The Food and Drug Administration issued a forceful warning Tuesday that transfusions of young donor plasma, which have been marketed to fight aging and a variety of diseases, are not only unproven ― they could be harmful.
You’ve probably seen the headlines about the alleged “young blood” miracle treatments where for-profit medical startups charge thousands of dollars to inject older patients with infusions of blood plasma from young donors. If the reported claims about those treatments sound too good to be true, that’s because they are, according to the FDA.
Injecting young donor plasma to treat or prevent aging, as well as conditions such as Alzheimer’s and Parkinson’s disease, has “no proven clinical benefits” like those advertised and is “potentially harmful,” FDA Commissioner Scott Gottlieb said in a statement. Peter Marks, director of the agency’s Center for Biologics Evaluation and Research, joined him in issuing the warning.
They lambasted for-profit young plasma companies peddling an unproven therapy for financial gain: “Simply put, we’re concerned that some patients are being preyed upon by unscrupulous actors touting treatments of plasma from young donors as cures and remedies,” Gottlieb and Marks said.
“The promotion of plasma for these unproven purposes could also discourage patients suffering from serious or intractable illnesses from receiving safe and effective treatments,” they added.
We’re concerned that some patients are being preyed upon by unscrupulous actors touting treatments of plasma from young donors as cures and remedies. The Food and Drug Administration
In late December, HuffPost published an investigation into Ambrosia, a startup that sells young plasma treatments that offer numerous alleged potential benefits. Ambrosia’s founder, 34-year-old Jesse Karmazin, earned extensive, unskeptical media coverage, despite never showing any proof his transfusions actually helped people in the ways he claimed.
Karmazin — who cannot legally practice medicine in any state, and is explicitly prohibited from practicing in Massachusetts by authorities — announced recently he was soliciting customers in multiple states, charging $ 12,000 for two liters of young plasma. Other medical establishments, such as the Maharaj Institute in Florida, have also announced plans to charge patients for young plasma transfusions, and various studies of the treatments are ongoing.
Plasma transfusions have long been recognized as a treatment for particular health issues, such as for trauma patients. But the FDA urges people to be cautious and consult with their doctors before considering such treatments to combat aging or other conditions.
The agency also strongly discourages people from pursuing young plasma therapy outside of clinical trials conducted under “appropriate institutional review board and regulatory oversight.”
Companies generally need to get approval from the FDA before they can claim that a drug or medical product treats, cures or prevents a disease. Young plasma treatments have not gone through the “rigorous testing” that the FDA normally requires in order to confirm a therapeutic benefit and to ensure safety, the agency said.
Karmazin, Ambrosia’s founder, saw no need to go through the FDA’s drug approval process for his study, in which participants paid to receive plasma from young donors. He also never released the study’s findings, though he touted impressive results in the media, claiming young plasma could help everything from Alzheimer’s to blood cholesterol levels.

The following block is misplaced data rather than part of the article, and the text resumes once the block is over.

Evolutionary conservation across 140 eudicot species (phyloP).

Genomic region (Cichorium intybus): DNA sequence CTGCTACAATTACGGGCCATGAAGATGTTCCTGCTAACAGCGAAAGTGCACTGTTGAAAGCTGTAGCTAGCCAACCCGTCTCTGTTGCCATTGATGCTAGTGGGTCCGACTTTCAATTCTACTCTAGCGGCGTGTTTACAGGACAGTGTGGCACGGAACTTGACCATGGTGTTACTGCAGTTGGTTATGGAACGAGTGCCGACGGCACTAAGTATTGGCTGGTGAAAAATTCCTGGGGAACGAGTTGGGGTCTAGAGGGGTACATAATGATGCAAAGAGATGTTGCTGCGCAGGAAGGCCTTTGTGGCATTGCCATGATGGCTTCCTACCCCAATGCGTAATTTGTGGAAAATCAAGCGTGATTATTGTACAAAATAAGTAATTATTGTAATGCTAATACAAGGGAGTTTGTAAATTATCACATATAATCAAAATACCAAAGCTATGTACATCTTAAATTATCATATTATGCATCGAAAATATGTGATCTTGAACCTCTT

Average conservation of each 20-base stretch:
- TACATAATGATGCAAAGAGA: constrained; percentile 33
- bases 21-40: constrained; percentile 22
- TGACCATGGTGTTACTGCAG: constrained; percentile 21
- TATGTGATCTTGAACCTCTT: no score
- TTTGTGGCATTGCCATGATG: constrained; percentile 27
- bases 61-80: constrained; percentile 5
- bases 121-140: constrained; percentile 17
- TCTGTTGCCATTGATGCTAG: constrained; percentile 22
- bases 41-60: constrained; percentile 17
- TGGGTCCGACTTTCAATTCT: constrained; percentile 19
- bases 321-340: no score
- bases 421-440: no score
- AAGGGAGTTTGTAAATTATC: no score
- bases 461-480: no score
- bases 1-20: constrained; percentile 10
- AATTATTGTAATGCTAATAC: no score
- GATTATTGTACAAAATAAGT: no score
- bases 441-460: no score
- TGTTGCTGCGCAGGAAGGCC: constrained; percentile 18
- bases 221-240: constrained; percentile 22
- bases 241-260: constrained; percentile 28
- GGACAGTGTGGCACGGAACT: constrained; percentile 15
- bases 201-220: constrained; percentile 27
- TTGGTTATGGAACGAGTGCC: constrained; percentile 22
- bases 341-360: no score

“I’m not really in the camp of saying this will provide immortality,” he told one reporter, “but I think it comes pretty close.”
Such claims are not only premature, according to the FDA, but risks surround plasma transfusions. In rare cases, the complications can be fatal.
For patients receiving plasma for a recognized use, such as managing clotting abnormalities, the FDA has determined that the benefits outweigh the risks.
I’m not really in the camp of saying this will provide immortality, but I think it comes pretty close. Ambrosia founder Jesse Karmazin, speaking to a reporter
Gottlieb and Marks also raised concern about the dosing of young plasma transfusions. They noted that they had seen reports of large volumes of young plasma being administered to patients, which can create “significant risks,” such as respiratory and cardiovascular issues.
This backs up what medical professionals told HuffPost last year: “In general, somebody who does not need a blood transfusion would be at great risk for all sorts of things, short term and long term,” by undergoing such treatments, said Phuoc Le, a physician and global health specialist who teaches at the University of California, San Francisco. Le was alarmed that Ambrosia claimed to give patients about 2 liters of plasma over just one to two days.
Generally, the FDA will consider taking regulatory and enforcement actions against companies that “abuse the trust of patients and endanger their health … by promoting so-called ‘treatments’ that haven’t been proven safe or effective for any use,” the statement noted.
In wake of the FDA statement, the Ambrosia story can be seen in some ways as a media failure: Reporters ran with vampire headlines without answering basic questions about the procedure, effectively serving as free advertising for an unproven treatment. (A report that Peter Thiel, the tech entrepreneur billionaire, was interested in young blood, and the “blood boy” parody in HBO’s “Silicon Valley,” contributed to the media frenzy.) Meanwhile, Karmazin wouldn’t even tell reporters where he got his plasma.
HuffPost found that at least some of it came from a nonprofit blood bank in South Texas that recruited teenage donors for “saving lives,” but noted on a consent form that blood components could be used for “any other medical purpose.” The bank decided to stop selling young plasma after HuffPost reached out.